The lie of Welfare Reform

Karen Mathews - demonised to reinforce the Daily Mail readers stereotype of the unemployed.
Karen Mathews – demonised to reinforce the Daily Mail readers stereotype of the unemployed.

UK – If you were a middle class reader of The Daily Mail Nazi or The Nazi Daily Express you could possibly be forgiven for thinking that the unemployed are a feckless lazy bunch of thieves who would rather get drunk, get wasted on drugs, smoke and well do anything but a proper days work.

Even worse, that all single women with children on council estates started as gymslip mums who got knocked up for a council house, who should be sterilised.

The vast majority of single women with children are left in that situation because of breakup of their long term relationship. Whether that relationship was a marriage, civil partnership or one where she was living with a partner is totally irrelevant.

That children’s classic, so beloved of the middle class, The Wind in the Willows by Kenneth Grahame has a lot to answer for. In the book various anthropomorphized animals are used represent the social classes in the United Kingdom.

The Upper class is represented by Mr. Toad, an impulsive and utterly irresponsible character.

The main characters Badger, Mole, Otter and Ratty represent gentlemen or the middle class.

The working class is represented by scheming weasels, stoats and foxes and so on. They are described by Ratty thus: “all right in a way… but… well, you can’t really trust them”.

If you take the example of the recent recession which is the result of white collar crime, the readers of The Daily Mail Nazi or The Nazi Daily Express might be much better off if they counted their finger after shaking hands with their social peers than the man who comes to fix their heating system.

The vast majority of people, who are unemployed, want to work and want to work hard. The problem is that the commitment of government to full employment was dropped during the 1980’s by the Thatcher government. This is not the whole story. The blame is spread much more widely and lay in the social divisions of the 1970’s, the power of the trade unions, weak feckless management of industry and the naked greed of city shareholders.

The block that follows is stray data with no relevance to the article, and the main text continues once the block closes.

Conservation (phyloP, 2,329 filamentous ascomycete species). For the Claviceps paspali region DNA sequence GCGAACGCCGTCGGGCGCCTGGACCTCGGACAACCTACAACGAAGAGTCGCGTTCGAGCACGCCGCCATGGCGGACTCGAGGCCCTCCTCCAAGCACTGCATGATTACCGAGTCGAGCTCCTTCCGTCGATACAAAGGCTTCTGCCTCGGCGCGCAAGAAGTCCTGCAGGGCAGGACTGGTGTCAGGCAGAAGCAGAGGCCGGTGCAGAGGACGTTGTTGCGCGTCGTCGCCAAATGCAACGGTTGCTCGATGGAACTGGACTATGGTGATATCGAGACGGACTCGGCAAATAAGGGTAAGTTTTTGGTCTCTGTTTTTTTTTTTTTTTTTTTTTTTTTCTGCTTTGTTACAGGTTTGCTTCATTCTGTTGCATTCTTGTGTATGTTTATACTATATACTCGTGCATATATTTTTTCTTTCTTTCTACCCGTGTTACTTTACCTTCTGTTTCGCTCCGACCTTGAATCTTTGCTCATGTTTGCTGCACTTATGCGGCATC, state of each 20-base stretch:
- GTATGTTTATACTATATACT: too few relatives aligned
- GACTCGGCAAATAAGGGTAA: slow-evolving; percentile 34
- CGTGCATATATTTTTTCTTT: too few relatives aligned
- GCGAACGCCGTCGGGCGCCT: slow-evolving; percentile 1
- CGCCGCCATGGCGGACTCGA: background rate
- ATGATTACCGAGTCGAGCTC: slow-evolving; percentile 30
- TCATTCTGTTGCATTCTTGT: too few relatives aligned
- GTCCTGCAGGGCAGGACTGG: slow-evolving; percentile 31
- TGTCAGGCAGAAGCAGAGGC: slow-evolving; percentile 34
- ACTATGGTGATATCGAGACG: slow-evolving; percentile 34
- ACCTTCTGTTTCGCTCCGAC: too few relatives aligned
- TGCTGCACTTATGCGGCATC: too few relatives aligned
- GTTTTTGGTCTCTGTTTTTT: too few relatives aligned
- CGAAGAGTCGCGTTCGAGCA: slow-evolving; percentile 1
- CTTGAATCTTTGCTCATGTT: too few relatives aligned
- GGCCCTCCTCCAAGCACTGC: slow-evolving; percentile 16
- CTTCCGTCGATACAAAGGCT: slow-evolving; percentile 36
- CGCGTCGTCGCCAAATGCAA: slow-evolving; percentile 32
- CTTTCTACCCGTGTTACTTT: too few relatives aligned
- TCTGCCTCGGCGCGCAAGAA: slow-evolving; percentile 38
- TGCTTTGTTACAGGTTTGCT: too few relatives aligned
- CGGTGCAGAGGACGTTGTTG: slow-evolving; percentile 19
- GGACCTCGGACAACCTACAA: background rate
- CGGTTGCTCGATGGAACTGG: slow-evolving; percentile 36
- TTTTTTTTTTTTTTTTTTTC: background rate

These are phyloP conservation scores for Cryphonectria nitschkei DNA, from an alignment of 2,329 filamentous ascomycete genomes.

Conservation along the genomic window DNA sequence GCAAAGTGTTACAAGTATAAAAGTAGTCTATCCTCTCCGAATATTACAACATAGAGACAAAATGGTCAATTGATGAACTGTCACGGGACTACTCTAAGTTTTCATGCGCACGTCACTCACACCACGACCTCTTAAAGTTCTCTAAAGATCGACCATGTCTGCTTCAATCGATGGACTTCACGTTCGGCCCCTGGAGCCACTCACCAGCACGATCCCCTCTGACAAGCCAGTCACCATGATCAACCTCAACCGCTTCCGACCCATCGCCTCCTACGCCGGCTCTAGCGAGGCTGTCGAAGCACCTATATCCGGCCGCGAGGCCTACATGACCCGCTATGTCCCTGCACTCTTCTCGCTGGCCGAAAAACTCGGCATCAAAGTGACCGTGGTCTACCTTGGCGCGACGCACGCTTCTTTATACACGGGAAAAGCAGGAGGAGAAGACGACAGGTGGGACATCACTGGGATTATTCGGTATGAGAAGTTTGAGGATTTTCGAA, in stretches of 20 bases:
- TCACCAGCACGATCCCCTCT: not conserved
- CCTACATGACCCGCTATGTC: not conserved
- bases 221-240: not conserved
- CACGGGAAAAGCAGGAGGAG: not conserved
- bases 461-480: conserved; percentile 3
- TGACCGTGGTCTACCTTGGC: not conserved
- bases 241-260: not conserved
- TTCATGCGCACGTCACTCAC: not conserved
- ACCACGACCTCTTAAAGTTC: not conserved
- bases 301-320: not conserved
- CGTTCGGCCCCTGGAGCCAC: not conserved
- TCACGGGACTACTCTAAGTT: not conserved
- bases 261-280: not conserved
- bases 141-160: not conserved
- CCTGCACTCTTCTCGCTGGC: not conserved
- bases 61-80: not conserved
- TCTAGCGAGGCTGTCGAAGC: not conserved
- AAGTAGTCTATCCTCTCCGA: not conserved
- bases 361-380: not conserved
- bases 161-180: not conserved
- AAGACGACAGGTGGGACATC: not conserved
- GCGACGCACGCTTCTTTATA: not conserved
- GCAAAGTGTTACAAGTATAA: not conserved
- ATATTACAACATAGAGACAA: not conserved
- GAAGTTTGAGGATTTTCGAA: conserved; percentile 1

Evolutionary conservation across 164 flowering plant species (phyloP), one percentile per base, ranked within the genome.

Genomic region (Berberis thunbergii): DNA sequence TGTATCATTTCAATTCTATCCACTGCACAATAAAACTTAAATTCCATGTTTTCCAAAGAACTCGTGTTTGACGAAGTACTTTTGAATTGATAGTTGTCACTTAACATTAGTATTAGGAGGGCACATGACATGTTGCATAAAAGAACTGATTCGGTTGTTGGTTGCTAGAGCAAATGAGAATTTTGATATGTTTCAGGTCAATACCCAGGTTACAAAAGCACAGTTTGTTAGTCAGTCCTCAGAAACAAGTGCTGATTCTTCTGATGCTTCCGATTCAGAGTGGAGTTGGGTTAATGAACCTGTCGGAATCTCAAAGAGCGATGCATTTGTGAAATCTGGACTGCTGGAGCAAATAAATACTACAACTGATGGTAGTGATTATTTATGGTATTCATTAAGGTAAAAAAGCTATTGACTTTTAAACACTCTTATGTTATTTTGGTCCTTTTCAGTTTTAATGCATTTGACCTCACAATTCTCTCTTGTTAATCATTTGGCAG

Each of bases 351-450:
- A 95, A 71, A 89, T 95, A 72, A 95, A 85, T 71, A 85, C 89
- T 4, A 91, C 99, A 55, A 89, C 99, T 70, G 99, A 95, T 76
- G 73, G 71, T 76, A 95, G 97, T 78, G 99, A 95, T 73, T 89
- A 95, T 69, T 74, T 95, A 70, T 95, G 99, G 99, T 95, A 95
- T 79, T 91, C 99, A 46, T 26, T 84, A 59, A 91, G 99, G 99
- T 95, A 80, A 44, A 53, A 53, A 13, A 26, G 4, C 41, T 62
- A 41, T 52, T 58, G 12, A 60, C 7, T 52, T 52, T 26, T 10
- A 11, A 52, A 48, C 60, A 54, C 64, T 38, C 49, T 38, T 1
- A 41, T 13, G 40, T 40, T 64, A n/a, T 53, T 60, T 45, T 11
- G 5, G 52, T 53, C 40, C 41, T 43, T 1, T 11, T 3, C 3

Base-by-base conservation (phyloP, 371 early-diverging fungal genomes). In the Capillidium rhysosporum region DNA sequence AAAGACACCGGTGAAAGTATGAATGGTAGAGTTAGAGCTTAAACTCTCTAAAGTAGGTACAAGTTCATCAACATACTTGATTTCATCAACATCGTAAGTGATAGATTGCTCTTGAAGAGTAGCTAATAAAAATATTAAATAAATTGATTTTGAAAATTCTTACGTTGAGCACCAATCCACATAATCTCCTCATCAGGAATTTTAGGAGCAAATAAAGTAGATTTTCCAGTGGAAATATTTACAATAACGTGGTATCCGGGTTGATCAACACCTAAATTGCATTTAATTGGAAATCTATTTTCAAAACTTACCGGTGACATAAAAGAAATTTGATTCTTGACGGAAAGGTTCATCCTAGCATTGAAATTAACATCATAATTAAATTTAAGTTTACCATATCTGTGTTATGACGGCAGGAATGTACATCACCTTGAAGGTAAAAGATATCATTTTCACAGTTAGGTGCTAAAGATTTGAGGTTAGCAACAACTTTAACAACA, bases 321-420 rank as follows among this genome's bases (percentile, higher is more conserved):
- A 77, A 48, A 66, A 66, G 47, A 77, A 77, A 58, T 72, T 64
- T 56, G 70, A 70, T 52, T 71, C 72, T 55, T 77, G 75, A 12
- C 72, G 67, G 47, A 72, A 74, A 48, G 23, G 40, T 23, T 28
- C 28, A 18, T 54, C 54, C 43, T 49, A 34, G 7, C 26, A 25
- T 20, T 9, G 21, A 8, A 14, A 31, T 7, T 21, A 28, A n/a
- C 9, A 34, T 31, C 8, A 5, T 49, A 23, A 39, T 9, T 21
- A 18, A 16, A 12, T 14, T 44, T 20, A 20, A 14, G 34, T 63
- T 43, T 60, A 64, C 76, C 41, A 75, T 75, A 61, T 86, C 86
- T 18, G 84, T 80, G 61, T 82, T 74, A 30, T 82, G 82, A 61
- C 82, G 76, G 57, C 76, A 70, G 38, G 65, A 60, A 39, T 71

The long and short of it is that the government needed to break the power of the unions. It was a showdown brought on by the trade unions declaring that they would bring down the elected government. This happened with the conservatives in 1974 and Labour in 1978.

The Conservative party came to power with a plan to take on the most powerful trade union, the National Union of Miners, when they were ready. The showdown, when it came with record coal stocks round the country. Victory for the government was inevitable.

With the defeat of the NUM the Conservatives won the battle to reform industrial relations. The price of keeping the trade unions in order is mass unemployment. Trade union power is at its greatest when there is full employment. Thus the government dropped its commitment to full employment in order to prevent the union movement form regaining the whip hand.

The phrase magnanimity in victory and humility in defeat holds the seat of securing a victory. Something that is all too often forgotten. This is indeed what happened with the battle between the government and the trade unions. This strategic error by the Conservatives was then compounded by Nu Labor™.

No attempt to reform the welfare system is worth attempting until the government commits itself to full employment. This by necessity means a stronger trade union movement. Given that this is the inevitable consequence it would be wise to look at the way the Germans have workers councils involved with the management of companies. We need to create a partnership, not the, us and them situation that existed before. Only in this way that we can have a full employment without falling back into the bad old ways of the 1960’s and 1970’s. In my humble opinion a lot of trade unions are more suited to becoming professional associations. As a professional association they would be able to deliver greater benefits’ for both society and their members. Not only that as a professional association they would have the support of government.

The biggest consequence of a commitment to full employment would be that the so called welfare problem would solve itself. Welfare reforms by making the welfare rules tougher are doomed to failure without a commitment to full employment. Both the Conservative and Nu Labor™ administrations have committed to the creation of a disenfranchised underclass by failing to commit to full employment. We all know that creating a disenfranchised underclass is a very bad idea. This is where revolutions are brewed.

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Author: Dr Suusi Watson

Editor of the Bastard

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